Do you enjoy performing attack yells etc?

Depends on the show, in Dragon Ball Z it's all screaming you scream over three commercial breaks. That was hard but fun.

Pre-lay animation [ recording for new animation rather than dubbing over a foreign show - Azure] when you record fights you have to separate it out, but that can be a lot of fun playing off the other actors so they can overlay it after.

Now for anime series how I like to work is watch a series of sequences, you can record one sound at a time but I like to record the whole sequence for flow. You can get the peaks and values otherwise it can sound a bit static. That's something I really enjoy, convincing the director to let me do the whole sequence, watching it then making mental tabs of what's going on in the battle and then just running it. Then sometimes you'd do a great run, sometimes if something is a bit off I can do in and do that little bit again but sometimes I'll run it again.

How many times have you been to the UK?

The first time was MCM Expo, and when Amecon first invited me I jumped for joy to get the chance. When they contacted me again I was really surprised and honoured. I really didn't expect to get another invitation, I think I said yes before I'd read the e-mail!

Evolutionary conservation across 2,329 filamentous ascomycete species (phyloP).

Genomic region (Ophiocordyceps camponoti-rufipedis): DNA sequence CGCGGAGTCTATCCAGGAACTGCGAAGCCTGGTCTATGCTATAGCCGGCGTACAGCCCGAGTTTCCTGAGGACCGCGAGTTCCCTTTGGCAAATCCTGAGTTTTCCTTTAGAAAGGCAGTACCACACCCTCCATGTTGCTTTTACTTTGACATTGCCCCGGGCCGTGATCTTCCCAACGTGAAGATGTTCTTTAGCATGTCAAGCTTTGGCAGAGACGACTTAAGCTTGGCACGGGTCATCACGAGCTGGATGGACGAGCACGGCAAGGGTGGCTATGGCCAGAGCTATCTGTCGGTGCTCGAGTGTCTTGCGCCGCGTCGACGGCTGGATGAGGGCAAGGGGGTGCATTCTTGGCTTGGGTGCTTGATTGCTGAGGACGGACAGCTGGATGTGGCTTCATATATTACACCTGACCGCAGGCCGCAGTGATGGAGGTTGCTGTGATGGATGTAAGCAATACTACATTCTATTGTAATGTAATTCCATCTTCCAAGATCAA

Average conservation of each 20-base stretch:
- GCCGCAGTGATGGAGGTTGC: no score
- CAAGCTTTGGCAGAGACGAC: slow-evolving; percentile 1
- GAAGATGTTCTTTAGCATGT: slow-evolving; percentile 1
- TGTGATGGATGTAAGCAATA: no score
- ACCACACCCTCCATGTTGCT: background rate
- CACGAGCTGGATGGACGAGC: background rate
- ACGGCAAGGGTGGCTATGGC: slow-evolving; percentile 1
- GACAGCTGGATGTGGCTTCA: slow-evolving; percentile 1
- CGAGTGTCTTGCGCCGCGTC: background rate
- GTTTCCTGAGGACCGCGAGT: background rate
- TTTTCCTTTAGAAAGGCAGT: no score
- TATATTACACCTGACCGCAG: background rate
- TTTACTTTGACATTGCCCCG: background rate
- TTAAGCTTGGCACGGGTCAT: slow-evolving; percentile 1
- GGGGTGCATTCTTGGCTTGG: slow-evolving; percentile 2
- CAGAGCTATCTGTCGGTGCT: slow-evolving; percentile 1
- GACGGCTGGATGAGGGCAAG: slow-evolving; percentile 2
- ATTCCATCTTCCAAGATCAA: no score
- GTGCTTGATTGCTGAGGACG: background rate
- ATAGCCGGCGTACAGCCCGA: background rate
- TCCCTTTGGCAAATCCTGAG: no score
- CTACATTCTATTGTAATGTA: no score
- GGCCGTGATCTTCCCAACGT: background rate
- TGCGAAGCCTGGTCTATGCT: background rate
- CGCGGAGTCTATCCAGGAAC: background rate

When I got here I decided to have an adventure because of the Olympics and I hopped on a train to Coventry and attended the women's football bronze medal match. When Canada my country was playing France, and we won and that was cool. The last Olympics was in back yard in Vancouver, and I got to see the Summer Olympics here!

Do you have any tips for anyone who wants to go into voice acting as a career?

My tip is explore all aspects of acting. Sometimes I get that question phrased as how do I get into anime voice acting, don't limit your opportunities by picking something so specific. Most voice actors I know that have been doing voice acting for anime, it was just something they got into and had a knack for it that they could peruse. The majority of voice actors do other forms of acting as well in theatre, on camera. The most important part of the phrase voice actor, is actor. Sometimes, you'll have people that so reasonable interpretations of characters from the Simpsons. Well, that show's already been cast and been running a very long time. If you can do a decent Krusty, well there's someone that can do it better and he's been doing it for sixteen odd years.

So that's the only sound advice, I can give explore acting the voices come secondary.